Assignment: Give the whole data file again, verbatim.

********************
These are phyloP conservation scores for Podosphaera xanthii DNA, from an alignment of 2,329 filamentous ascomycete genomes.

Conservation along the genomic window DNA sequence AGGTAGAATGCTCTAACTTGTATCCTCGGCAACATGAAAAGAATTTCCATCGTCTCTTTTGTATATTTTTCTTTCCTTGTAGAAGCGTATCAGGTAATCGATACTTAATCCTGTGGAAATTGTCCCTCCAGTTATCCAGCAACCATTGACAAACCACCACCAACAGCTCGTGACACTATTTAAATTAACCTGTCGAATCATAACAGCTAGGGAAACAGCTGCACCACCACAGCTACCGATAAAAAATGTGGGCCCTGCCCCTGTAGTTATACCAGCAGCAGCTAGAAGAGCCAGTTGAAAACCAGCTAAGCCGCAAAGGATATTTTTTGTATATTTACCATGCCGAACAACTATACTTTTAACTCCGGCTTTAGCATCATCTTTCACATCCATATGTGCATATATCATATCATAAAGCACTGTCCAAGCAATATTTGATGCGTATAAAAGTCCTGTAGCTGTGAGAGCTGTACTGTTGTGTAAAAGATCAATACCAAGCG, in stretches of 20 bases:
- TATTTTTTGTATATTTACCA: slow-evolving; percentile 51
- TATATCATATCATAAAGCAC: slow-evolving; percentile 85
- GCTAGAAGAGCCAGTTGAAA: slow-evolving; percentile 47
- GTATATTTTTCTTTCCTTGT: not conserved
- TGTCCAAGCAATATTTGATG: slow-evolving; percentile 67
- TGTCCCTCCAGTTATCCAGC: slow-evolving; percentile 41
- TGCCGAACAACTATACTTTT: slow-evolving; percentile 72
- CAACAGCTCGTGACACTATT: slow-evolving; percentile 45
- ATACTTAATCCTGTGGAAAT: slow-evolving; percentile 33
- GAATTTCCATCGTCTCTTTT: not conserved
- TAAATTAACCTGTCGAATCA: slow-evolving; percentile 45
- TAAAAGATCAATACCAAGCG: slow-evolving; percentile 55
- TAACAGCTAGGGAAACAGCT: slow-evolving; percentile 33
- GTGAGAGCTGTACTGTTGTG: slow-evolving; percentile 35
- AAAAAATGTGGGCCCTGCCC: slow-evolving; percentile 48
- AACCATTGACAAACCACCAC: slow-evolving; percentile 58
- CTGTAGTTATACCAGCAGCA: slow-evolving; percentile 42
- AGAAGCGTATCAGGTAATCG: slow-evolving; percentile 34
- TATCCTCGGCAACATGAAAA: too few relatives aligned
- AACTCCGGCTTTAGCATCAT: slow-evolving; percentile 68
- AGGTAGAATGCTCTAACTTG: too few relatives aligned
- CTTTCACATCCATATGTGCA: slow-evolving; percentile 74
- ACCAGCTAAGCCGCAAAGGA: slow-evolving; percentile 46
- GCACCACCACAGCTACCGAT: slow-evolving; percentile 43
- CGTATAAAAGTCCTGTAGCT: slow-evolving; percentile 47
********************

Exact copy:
These are phyloP conservation scores for Podosphaera xanthii DNA, from an alignment of 2,329 filamentous ascomycete genomes.

Conservation along the genomic window DNA sequence AGGTAGAATGCTCTAACTTGTATCCTCGGCAACATGAAAAGAATTTCCATCGTCTCTTTTGTATATTTTTCTTTCCTTGTAGAAGCGTATCAGGTAATCGATACTTAATCCTGTGGAAATTGTCCCTCCAGTTATCCAGCAACCATTGACAAACCACCACCAACAGCTCGTGACACTATTTAAATTAACCTGTCGAATCATAACAGCTAGGGAAACAGCTGCACCACCACAGCTACCGATAAAAAATGTGGGCCCTGCCCCTGTAGTTATACCAGCAGCAGCTAGAAGAGCCAGTTGAAAACCAGCTAAGCCGCAAAGGATATTTTTTGTATATTTACCATGCCGAACAACTATACTTTTAACTCCGGCTTTAGCATCATCTTTCACATCCATATGTGCATATATCATATCATAAAGCACTGTCCAAGCAATATTTGATGCGTATAAAAGTCCTGTAGCTGTGAGAGCTGTACTGTTGTGTAAAAGATCAATACCAAGCG, in stretches of 20 bases:
- TATTTTTTGTATATTTACCA: slow-evolving; percentile 51
- TATATCATATCATAAAGCAC: slow-evolving; percentile 85
- GCTAGAAGAGCCAGTTGAAA: slow-evolving; percentile 47
- GTATATTTTTCTTTCCTTGT: not conserved
- TGTCCAAGCAATATTTGATG: slow-evolving; percentile 67
- TGTCCCTCCAGTTATCCAGC: slow-evolving; percentile 41
- TGCCGAACAACTATACTTTT: slow-evolving; percentile 72
- CAACAGCTCGTGACACTATT: slow-evolving; percentile 45
- ATACTTAATCCTGTGGAAAT: slow-evolving; percentile 33
- GAATTTCCATCGTCTCTTTT: not conserved
- TAAATTAACCTGTCGAATCA: slow-evolving; percentile 45
- TAAAAGATCAATACCAAGCG: slow-evolving; percentile 55
- TAACAGCTAGGGAAACAGCT: slow-evolving; percentile 33
- GTGAGAGCTGTACTGTTGTG: slow-evolving; percentile 35
- AAAAAATGTGGGCCCTGCCC: slow-evolving; percentile 48
- AACCATTGACAAACCACCAC: slow-evolving; percentile 58
- CTGTAGTTATACCAGCAGCA: slow-evolving; percentile 42
- AGAAGCGTATCAGGTAATCG: slow-evolving; percentile 34
- TATCCTCGGCAACATGAAAA: too few relatives aligned
- AACTCCGGCTTTAGCATCAT: slow-evolving; percentile 68
- AGGTAGAATGCTCTAACTTG: too few relatives aligned
- CTTTCACATCCATATGTGCA: slow-evolving; percentile 74
- ACCAGCTAAGCCGCAAAGGA: slow-evolving; percentile 46
- GCACCACCACAGCTACCGAT: slow-evolving; percentile 43
- CGTATAAAAGTCCTGTAGCT: slow-evolving; percentile 47